In Trifles and A Raisin in the Sun, what are the specific contextual symbols, and how do these symbols contribute to both works?

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scarletpimpernel eNotes educator| Certified Educator

The two most important contextual symbols in the plays are a bird in Trifles and a plant in Raisin. In both works, the symbols represent the dominant female characters.  Trifles' bird is symbolic of Minnie Wright who kills her husband by strangling him after he has broken her little bird's neck.  Not only is the dead bird the motive for the murder that the male characters are looking for, but it also represents the only good in Minnie's life that her husband managed to annihilate. In the end, the bird would be seen as a "trifle"--something unimportant--that only the women would worry about, but in actuality it answers all the questions that they so desperately want the answers to.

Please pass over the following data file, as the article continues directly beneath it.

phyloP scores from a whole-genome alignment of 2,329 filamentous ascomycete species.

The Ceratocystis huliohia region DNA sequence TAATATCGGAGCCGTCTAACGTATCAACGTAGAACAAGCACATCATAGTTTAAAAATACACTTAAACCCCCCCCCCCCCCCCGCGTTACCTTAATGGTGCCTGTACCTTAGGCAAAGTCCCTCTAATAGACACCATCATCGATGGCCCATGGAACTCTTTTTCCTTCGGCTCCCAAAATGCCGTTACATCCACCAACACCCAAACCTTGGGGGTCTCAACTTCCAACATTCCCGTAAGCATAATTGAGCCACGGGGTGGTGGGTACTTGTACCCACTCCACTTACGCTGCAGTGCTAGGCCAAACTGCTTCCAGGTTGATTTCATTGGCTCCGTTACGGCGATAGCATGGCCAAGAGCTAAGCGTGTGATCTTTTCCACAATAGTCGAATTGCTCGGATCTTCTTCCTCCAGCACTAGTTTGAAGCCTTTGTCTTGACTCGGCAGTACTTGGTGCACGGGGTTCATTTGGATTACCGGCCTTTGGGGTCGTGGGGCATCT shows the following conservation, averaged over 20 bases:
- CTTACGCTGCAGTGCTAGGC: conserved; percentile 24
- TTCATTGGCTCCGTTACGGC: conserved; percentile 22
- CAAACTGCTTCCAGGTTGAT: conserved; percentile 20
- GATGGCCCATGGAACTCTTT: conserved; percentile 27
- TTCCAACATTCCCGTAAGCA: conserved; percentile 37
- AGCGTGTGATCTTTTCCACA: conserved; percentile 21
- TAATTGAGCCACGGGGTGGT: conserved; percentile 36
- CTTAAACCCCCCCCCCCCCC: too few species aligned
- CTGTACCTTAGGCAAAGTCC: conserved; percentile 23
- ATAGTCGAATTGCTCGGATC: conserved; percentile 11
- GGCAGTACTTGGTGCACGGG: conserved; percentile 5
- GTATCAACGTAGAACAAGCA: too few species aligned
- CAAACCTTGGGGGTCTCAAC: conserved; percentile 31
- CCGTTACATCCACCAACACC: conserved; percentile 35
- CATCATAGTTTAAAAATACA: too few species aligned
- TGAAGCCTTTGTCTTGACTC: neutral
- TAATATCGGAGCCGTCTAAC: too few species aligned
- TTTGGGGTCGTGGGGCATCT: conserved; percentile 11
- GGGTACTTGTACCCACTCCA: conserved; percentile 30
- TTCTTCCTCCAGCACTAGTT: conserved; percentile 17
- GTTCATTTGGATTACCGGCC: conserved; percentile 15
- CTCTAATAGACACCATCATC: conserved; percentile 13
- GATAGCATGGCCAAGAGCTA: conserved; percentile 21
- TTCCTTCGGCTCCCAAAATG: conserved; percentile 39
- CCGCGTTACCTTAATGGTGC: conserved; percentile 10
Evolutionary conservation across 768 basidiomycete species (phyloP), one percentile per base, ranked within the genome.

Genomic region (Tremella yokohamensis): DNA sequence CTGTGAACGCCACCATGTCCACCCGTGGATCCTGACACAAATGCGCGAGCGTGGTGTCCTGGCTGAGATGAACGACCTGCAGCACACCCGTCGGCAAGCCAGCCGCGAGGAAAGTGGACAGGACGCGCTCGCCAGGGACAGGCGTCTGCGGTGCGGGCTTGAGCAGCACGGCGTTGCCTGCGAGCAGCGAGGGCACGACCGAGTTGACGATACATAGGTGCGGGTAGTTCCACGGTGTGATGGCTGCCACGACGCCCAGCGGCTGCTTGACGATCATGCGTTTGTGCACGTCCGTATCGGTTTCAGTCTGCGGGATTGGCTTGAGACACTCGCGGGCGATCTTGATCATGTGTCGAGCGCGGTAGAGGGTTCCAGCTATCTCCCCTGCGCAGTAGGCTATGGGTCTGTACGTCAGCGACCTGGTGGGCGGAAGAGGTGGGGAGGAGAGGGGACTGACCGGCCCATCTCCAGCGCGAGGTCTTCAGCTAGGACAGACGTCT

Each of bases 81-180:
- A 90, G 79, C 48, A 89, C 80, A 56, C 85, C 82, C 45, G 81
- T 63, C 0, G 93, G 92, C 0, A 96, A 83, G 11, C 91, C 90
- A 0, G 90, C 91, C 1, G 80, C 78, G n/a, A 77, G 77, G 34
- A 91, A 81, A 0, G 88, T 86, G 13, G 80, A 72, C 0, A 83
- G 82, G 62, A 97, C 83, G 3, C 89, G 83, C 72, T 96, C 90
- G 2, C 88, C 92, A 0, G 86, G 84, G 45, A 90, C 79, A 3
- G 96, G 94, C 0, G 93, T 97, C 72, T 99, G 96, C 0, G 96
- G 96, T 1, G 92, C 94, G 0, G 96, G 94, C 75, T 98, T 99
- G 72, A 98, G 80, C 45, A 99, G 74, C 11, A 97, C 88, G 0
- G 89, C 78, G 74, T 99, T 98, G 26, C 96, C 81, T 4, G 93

In Raisin, the plant belongs to and symbolizes Lena (Mama). To the members of her family, it is a trifle, something they urge her to throw away.  But to Mama the plant is something to shelter, for she has managed to nurture it in the small, cramped apartment and believes that if she can get her plant to flourish then she will be able to do the same with her family.

Both women end up with their symbols at the end of the plays.  Mrs. Hale and Mrs. Peters hide the bird and take it to Minnie Wright at the jail, where Glaspell implies she will be released for lack of evidence.  Similarly, Mama takes one last look at her apartment, grabs her plant, and heads out the door to her new life.

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A Raisin in the Sun

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